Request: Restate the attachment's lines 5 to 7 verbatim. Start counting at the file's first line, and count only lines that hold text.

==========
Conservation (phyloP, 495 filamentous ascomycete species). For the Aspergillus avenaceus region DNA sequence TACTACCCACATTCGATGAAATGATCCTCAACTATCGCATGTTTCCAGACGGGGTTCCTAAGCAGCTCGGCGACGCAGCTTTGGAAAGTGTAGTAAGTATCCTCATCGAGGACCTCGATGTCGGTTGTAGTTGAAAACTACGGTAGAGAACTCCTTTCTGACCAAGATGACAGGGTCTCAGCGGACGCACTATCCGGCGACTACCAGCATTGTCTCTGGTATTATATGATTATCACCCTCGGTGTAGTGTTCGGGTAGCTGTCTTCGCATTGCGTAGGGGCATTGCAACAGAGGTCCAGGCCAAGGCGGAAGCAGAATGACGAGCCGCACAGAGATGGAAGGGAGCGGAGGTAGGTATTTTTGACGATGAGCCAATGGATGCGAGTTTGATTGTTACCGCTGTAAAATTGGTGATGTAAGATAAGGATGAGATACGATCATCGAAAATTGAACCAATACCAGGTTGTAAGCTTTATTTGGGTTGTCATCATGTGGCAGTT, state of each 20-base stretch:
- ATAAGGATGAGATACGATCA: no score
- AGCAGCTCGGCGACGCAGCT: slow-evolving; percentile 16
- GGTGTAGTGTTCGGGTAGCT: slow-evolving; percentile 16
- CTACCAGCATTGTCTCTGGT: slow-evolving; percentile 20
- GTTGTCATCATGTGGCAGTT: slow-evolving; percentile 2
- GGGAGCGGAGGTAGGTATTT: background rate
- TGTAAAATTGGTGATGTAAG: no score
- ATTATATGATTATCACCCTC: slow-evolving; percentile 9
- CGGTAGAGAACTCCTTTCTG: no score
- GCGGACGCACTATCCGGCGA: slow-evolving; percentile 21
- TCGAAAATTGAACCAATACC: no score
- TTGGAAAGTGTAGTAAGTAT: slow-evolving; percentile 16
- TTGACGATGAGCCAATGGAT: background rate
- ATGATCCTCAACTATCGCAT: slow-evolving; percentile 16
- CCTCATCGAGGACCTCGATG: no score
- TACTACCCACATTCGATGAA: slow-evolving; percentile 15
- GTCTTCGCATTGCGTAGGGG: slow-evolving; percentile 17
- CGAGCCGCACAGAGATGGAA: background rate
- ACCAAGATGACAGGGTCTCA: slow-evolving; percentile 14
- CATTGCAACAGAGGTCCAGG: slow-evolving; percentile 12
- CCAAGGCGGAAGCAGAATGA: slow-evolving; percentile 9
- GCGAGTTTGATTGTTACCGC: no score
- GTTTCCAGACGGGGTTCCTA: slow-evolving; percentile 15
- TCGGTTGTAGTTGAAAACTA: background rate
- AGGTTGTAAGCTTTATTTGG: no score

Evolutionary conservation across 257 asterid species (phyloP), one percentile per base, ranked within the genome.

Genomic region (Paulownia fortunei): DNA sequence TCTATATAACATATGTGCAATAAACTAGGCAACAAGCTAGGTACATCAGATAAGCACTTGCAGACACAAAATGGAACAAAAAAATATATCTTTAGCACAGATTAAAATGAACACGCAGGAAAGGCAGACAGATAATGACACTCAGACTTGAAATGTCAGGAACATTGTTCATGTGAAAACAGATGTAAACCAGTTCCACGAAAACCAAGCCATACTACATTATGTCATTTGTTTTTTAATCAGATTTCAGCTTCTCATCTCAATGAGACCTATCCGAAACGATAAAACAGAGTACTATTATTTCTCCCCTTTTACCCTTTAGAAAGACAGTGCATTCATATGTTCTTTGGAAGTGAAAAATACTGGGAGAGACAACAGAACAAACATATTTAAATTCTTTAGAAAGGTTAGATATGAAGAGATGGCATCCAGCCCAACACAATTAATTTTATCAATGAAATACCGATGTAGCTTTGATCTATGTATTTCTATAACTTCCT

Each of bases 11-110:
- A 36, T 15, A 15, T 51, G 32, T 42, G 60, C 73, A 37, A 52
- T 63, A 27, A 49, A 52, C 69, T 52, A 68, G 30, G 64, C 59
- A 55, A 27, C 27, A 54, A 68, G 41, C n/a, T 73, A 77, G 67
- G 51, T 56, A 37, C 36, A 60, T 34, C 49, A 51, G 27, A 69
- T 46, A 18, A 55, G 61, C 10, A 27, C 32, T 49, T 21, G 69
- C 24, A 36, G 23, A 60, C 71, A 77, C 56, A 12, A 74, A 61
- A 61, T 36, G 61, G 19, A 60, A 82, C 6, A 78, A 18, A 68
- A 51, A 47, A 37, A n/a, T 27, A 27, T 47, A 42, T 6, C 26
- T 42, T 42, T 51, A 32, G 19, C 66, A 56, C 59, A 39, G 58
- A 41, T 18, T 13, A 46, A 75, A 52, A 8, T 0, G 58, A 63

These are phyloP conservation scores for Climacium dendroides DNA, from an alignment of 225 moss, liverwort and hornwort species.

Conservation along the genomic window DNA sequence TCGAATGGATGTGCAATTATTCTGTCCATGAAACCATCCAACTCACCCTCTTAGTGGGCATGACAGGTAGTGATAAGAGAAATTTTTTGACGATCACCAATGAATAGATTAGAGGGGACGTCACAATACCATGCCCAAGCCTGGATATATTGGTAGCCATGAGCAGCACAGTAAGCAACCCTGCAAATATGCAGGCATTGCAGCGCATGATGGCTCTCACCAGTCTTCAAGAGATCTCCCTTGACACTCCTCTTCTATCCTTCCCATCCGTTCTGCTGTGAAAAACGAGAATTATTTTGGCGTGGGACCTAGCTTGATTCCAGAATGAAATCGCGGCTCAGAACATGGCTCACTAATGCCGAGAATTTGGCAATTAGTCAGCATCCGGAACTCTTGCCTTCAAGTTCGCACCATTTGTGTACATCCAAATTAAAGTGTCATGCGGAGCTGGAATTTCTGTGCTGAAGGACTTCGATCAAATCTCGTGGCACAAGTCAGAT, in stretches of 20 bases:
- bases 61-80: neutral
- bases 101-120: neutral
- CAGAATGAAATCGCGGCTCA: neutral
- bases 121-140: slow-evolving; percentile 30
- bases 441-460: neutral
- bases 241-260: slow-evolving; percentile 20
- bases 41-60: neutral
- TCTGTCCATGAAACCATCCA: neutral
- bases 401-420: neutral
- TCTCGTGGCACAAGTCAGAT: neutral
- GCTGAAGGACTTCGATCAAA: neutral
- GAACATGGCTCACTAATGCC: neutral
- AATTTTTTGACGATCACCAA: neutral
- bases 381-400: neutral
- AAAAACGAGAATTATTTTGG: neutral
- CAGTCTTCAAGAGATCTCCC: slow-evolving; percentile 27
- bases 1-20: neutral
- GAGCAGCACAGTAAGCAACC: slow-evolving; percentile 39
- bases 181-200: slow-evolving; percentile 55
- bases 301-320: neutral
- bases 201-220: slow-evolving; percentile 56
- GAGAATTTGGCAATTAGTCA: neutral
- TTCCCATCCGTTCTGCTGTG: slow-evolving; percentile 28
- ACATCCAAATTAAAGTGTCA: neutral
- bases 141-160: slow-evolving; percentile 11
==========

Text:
- CTACCAGCATTGTCTCTGGT: slow-evolving; percentile 20
- GTTGTCATCATGTGGCAGTT: slow-evolving; percentile 2
- GGGAGCGGAGGTAGGTATTT: background rate